An obvious argument against such a procedure is that it
occasionally may violate the cherished principle that my
second preference should never hurt my first preference. To
see this, consider first standard AV. Then C is eliminated
after examination of first preferences only. The second
preferences of C's supporters become available, and either
A (plurality winner) wins or B (Condorcet winner if one
exists) wins. Among the conditions in (16) for an extra
transfer of votes from A to C, the three first only involve
first preference votes: *p*+*q*, *r*+*s*, *t*+*u*. The inequality H > 0
requires information about *t* and *u*, i.e. about the second
preferences of B's supporters. This allows for strategic
voting on behalf of B. Let *z* voters move from BAC to
BCA. Then according to (15) the requirement H > 0 is
sharpened to

*p*+*q*+*r*+*s*–3*t*–*u*–2*z*>0.

The strategy is to break this condition, which is achieved if and only if

*p*+*q*+*r*+*s*–3*t*–*u* <= 2*z* <= 2*u*

Such strategy is possible if and only if

*p*+*q*+*r*+*s*+*t*+*u* <= 4(*t*+*u*),

i.e. if and only if B has at least 25% of the first preference votes. This will, however, always be the case when the extra transfer rule is invoked, because by (1) A has less than 50% of the first preference votes and by (4) B has more first preference votes than C. AV with extra transfer violates the principle exactly when standard AV violates monotonicity.

In 3-candidate elections, voters may be offered one of two guarantees:

- You can never hurt a candidate by an upwards move;
- You can never hurt a candidate by a change in the subsequent ranking.

With more candidates, it becomes more complicated to study nonmonotonicity in AV. With 5 candidates, A, B, C, D, and E, there are 10 triples, and each candidate takes part in 6 triples:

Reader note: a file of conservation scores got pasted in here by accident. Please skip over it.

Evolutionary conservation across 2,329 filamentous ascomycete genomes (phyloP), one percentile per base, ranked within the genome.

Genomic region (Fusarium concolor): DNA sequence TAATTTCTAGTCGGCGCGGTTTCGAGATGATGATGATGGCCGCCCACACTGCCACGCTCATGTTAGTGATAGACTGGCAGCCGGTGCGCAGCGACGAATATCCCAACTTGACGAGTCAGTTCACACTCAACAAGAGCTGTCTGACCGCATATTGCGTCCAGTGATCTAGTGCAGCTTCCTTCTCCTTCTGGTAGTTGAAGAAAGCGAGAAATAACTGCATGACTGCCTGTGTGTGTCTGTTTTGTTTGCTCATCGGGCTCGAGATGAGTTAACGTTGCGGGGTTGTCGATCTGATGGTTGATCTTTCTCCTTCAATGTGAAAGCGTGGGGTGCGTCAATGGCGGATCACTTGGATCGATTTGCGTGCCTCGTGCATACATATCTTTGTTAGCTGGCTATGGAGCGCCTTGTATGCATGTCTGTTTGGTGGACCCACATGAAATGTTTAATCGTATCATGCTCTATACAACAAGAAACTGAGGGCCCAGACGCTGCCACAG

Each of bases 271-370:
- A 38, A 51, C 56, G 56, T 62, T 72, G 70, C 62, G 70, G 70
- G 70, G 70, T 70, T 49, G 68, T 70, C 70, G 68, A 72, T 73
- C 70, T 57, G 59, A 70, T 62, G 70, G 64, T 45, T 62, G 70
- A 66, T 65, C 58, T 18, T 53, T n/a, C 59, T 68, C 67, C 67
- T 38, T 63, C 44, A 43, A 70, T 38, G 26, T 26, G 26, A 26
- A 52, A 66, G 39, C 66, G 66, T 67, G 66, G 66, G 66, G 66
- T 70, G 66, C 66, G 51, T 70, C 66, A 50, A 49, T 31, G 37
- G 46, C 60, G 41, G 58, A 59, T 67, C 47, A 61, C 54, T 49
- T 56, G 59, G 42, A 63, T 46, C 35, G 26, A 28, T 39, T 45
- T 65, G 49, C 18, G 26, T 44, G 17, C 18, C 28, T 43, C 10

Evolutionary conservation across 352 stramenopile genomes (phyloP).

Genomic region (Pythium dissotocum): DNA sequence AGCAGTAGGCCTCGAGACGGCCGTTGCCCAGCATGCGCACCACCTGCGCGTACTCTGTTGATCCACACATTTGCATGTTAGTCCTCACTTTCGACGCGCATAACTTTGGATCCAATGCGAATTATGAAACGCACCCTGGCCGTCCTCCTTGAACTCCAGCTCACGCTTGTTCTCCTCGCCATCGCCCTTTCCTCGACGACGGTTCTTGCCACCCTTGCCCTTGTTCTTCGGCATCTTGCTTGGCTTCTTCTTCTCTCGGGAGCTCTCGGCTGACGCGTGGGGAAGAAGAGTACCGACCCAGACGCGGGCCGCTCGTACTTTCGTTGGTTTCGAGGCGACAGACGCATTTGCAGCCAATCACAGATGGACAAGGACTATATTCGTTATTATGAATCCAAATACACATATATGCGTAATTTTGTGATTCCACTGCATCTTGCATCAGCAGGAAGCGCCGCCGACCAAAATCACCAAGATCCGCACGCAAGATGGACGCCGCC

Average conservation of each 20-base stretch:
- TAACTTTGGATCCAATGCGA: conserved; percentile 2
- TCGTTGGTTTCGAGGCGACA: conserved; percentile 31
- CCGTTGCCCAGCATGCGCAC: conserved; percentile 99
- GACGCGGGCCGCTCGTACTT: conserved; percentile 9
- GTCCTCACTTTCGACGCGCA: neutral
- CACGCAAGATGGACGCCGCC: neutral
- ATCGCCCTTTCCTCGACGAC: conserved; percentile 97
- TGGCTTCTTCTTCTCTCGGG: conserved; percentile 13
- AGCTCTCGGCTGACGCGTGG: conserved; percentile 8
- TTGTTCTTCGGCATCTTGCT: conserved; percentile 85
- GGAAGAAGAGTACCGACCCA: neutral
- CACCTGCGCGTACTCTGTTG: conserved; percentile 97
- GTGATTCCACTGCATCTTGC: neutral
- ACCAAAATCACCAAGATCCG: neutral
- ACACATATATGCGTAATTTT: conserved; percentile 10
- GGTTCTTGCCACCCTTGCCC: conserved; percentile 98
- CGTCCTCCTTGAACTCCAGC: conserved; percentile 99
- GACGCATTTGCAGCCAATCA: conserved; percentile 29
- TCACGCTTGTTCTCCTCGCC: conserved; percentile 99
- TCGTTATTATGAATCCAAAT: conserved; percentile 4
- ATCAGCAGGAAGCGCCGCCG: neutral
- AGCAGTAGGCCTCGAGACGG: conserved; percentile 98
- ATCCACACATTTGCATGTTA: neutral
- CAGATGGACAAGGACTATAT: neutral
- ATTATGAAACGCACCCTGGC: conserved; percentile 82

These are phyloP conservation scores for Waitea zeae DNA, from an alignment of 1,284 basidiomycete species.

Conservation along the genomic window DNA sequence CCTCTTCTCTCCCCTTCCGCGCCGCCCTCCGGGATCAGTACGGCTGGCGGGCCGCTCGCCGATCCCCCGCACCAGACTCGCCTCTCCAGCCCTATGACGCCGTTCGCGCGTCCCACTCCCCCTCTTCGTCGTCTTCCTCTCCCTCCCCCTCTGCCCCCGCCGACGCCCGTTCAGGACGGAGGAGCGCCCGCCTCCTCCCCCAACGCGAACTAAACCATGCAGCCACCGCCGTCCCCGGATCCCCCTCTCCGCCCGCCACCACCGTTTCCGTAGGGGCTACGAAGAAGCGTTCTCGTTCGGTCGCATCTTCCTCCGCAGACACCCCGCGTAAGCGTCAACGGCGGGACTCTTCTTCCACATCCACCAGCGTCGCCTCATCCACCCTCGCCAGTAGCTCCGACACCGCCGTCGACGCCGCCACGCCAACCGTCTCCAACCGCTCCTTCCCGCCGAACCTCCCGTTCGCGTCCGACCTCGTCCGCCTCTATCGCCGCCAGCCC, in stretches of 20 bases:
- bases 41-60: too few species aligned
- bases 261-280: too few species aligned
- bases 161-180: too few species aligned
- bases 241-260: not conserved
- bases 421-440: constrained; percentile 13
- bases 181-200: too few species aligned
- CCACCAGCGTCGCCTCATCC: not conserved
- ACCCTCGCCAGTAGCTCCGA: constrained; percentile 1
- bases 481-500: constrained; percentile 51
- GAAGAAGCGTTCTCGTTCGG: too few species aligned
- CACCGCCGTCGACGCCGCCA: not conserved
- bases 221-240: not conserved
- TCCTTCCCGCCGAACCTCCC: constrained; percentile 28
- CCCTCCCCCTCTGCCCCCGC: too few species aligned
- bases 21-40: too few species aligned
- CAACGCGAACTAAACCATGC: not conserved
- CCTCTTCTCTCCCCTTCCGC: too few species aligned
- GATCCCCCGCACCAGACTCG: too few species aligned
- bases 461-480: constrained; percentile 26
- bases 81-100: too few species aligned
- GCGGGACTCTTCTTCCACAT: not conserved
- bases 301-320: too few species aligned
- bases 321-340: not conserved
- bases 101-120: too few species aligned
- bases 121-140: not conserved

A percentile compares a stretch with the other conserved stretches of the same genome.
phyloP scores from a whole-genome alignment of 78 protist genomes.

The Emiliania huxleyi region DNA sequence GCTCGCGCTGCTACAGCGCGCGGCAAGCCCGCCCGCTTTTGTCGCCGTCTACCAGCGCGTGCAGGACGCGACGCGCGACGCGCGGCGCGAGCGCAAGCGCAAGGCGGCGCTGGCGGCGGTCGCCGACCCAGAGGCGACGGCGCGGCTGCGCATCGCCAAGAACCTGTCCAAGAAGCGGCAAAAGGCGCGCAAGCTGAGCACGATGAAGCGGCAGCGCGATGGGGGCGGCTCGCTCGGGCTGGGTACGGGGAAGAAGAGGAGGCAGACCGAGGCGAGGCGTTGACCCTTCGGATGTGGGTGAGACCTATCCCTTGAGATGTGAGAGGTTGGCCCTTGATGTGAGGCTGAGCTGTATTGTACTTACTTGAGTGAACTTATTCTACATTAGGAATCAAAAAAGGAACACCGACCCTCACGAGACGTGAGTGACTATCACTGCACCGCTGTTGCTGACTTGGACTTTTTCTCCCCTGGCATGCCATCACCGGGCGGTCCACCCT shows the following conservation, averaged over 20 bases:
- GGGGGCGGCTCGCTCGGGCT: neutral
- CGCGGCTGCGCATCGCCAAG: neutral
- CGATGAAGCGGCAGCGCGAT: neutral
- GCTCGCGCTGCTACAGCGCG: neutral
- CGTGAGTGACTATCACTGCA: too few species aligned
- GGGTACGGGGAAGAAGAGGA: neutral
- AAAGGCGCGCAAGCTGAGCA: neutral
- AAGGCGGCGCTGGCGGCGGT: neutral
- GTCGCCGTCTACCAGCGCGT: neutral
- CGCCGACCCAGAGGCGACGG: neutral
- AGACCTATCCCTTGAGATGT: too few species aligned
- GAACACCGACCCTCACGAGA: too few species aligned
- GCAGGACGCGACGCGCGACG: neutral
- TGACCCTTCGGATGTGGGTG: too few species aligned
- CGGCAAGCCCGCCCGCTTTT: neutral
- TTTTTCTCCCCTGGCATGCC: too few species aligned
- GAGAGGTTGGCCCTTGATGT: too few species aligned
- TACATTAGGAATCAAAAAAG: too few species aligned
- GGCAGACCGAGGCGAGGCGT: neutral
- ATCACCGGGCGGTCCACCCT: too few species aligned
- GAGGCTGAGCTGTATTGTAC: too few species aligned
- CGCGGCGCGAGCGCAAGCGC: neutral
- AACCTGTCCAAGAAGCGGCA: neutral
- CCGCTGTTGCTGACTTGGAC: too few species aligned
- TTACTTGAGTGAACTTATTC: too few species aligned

{A,B,C}, {A,B,D}, {A,B,E}, {A,C,D}, {A,C,E},

{A,D,E}, {B,C,D}, {B,C,E}, {B,D,E}, {C,D,E}.

After all but 3 candidates are eliminated, there is a final triple, say {A,B,C}. If AV is adopted in more than 600 constituencies, as in a Westminster election, there will generally be some with nonmonotonicity in {A,B,C}. How bad will criticism from frustrated supporters of a non-elected plurality winner in such cases be for people's trust in standard AV?

If A, B and C are much stronger than all other candidates, it may be enough to implement the extra vote transfer in {A,B,C} in order to cope with most nonmonotonic profiles. Nonmonotonicity is reduced, at a price: How bad will criticism from frustrated supporters of a non-elected Condorcet winner in such cases be for people's trust in AV with extra transfer?

The purpose of elimination is to find the opponent for A in the final pair, so B or C must be eliminated. The extended transfer rule only adjusts the border between elimination of B and elimination of C. Is an election of B due to honest first priority from A's supporters more tolerable than election of A due to honest subsequent ranking from B's supporters?

Can we achieve monotonicity with more than 3 candidates, at a reasonable
price? Perhaps a recursive idea may work. Assume that the set of profiles S